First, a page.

Food and Drug Administration review times usually offer little in the way of a hint at the likelihood of approval. Sometimes drugs are given a priority review because they treat an unmet need and then get rejected: Dendreon's
The one exception: The FDA classifying a company's response to a complete response letter -- the agency's euphemism for a rejection -- as a class 1 response. The response comes with a two-month turnaround instead of the standard six-month response for a class 2 response. The FDA issues a class 1 response because the resubmission is for something minor: a labeling issue, commitments to do post-approval studies, "minor" clarifying information and the like. There are no guarantees for an FDA approval, but minor issues are usually easily cleared up.
So it isn't all that surprising that Transcept Pharmaceuticals
But after meeting with the FDA, Transcept said the agency had agreed that reducing the dose for women plus adding an additional warning to the label would be enough to satisfy the agency. No clinical studies required.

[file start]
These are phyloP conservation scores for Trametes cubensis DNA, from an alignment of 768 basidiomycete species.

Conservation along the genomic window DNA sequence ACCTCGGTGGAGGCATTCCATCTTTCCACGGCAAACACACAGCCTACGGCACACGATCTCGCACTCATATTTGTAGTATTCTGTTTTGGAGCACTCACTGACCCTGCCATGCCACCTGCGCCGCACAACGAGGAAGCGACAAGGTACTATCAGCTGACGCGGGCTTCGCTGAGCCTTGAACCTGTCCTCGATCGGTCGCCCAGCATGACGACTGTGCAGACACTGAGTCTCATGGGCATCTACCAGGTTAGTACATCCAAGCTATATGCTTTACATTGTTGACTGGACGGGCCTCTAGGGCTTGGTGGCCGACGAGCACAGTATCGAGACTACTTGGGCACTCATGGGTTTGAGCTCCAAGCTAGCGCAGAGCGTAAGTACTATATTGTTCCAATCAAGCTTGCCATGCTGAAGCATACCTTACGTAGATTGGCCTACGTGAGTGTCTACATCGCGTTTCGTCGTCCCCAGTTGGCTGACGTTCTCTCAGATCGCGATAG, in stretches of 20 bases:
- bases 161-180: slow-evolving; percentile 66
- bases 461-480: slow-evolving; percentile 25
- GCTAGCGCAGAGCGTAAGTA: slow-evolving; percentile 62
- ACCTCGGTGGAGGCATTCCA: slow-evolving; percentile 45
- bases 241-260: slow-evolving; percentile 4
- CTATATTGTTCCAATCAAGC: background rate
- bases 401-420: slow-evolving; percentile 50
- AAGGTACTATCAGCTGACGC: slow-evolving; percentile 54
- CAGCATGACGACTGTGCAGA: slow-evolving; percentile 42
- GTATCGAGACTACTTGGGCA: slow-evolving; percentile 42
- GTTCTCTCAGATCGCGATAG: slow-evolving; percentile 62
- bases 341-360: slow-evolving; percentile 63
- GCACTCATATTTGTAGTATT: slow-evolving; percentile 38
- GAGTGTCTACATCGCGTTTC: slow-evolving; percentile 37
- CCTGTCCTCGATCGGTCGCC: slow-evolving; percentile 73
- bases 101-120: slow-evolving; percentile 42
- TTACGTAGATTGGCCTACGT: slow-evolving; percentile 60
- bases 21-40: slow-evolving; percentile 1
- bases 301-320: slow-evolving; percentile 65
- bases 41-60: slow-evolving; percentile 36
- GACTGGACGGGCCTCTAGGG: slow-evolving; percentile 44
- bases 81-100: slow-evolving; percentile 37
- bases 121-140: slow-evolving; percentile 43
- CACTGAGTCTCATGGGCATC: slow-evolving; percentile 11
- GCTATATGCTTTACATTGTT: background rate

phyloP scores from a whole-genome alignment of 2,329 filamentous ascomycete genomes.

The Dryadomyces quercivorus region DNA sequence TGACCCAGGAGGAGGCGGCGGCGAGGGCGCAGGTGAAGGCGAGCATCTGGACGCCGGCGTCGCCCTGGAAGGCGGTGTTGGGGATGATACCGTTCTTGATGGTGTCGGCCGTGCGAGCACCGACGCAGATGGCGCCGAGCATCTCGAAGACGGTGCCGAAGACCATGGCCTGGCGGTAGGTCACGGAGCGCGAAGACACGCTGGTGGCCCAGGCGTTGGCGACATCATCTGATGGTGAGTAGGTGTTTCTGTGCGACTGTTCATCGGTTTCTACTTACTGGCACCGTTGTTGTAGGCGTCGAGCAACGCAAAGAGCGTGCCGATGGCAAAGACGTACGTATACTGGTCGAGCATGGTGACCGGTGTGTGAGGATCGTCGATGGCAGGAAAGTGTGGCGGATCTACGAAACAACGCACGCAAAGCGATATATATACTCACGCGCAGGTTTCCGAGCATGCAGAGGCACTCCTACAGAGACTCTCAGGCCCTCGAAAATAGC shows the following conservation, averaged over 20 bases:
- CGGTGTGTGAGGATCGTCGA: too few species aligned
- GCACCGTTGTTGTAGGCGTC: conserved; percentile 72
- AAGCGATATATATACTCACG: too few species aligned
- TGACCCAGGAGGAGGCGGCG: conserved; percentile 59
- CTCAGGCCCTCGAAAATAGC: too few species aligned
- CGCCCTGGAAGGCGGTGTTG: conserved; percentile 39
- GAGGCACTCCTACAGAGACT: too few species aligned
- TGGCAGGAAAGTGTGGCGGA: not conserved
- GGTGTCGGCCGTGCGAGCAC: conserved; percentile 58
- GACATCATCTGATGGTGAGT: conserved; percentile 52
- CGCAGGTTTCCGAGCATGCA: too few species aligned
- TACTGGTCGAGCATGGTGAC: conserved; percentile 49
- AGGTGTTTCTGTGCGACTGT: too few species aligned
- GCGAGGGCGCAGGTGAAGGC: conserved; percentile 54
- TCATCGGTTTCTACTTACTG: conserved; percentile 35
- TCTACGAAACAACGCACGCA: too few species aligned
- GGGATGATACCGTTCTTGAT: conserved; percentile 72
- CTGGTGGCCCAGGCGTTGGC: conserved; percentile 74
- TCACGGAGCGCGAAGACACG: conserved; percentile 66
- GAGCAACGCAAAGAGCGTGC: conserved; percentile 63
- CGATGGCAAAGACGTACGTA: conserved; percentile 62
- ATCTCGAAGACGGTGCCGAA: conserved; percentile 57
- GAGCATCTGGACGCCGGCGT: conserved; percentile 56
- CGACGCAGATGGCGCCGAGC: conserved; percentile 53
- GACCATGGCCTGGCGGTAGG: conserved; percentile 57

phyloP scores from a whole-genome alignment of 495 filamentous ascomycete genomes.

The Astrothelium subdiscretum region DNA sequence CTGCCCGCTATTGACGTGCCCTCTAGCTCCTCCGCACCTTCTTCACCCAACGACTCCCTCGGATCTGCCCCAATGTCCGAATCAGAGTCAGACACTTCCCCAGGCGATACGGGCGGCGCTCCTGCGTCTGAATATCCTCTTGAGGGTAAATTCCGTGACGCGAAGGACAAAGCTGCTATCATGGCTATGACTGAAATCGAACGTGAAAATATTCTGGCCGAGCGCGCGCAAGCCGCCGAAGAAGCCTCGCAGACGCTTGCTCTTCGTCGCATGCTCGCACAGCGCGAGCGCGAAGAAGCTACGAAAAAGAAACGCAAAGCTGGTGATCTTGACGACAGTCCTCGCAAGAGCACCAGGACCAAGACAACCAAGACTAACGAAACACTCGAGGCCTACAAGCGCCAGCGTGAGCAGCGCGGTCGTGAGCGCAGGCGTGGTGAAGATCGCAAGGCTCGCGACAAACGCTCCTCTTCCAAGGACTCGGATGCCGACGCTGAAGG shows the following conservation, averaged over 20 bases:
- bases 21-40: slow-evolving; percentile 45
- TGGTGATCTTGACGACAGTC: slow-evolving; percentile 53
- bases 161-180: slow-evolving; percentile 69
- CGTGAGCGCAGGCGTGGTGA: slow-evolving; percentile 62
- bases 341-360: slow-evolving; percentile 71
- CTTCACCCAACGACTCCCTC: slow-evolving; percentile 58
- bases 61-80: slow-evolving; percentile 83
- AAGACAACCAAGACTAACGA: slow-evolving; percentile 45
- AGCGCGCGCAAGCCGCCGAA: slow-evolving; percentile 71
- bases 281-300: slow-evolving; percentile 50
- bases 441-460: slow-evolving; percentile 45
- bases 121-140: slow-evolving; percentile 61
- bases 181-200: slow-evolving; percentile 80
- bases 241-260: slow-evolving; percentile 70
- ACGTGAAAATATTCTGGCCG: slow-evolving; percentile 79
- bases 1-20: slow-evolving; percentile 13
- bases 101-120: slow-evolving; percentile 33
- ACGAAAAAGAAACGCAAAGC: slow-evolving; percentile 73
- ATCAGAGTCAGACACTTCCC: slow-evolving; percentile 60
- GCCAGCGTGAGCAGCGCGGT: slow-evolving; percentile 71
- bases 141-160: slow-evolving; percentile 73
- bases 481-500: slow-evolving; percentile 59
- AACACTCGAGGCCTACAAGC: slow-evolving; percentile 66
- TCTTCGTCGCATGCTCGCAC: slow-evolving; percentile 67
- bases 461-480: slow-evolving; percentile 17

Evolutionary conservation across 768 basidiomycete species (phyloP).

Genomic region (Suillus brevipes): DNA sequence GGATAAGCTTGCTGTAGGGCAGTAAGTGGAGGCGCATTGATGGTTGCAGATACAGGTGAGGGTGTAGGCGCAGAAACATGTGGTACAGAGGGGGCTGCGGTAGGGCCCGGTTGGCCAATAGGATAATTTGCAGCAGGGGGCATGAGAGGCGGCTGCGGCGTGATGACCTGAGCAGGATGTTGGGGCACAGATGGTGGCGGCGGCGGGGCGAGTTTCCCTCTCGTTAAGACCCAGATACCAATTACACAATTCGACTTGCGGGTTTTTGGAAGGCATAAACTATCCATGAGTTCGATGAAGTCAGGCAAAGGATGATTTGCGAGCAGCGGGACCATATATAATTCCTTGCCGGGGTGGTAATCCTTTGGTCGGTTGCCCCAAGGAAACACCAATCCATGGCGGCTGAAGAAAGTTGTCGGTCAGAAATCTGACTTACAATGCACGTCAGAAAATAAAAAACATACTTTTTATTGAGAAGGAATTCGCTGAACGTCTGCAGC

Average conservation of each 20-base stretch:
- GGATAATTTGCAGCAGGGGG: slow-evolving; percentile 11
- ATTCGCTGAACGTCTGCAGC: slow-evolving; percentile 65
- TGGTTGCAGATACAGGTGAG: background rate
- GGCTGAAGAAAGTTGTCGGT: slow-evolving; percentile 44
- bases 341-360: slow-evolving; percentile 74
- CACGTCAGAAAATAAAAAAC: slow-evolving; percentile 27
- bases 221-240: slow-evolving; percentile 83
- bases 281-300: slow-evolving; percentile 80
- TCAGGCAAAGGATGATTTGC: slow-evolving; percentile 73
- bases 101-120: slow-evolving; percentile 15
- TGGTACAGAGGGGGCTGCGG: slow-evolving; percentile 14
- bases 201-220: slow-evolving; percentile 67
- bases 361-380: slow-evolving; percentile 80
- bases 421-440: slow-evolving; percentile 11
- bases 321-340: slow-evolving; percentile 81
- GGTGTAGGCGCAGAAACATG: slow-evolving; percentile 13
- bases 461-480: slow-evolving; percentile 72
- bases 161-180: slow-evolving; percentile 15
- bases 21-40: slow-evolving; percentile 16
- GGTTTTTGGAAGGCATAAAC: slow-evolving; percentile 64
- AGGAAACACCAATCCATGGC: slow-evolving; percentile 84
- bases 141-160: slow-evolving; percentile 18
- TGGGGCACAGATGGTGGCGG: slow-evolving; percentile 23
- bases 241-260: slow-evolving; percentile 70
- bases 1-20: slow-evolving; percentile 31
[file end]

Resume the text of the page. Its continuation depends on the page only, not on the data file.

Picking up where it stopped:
Any investor who's been around the block with a biotech or two knows that FDA-company conversations sit in a black box that's off limits to investors. The agency doesn't speak publically about unapproved drugs, so the investors are dependent on the company for information, which may or may not be a rosy version of reality.
In Transcept's case, it appears the issues really are minor. That of course assumes the company is following the FDA's instructions for what it wants in the resubmission, but that's a risk investors have to take with every company if they're going to hold shares through an FDA decision.
Transcept will get to sell Intermezzo four months early by getting a class 1 response, but that seems like a minor consideration, it's the selling at all -- as in having an approval -- that's most important.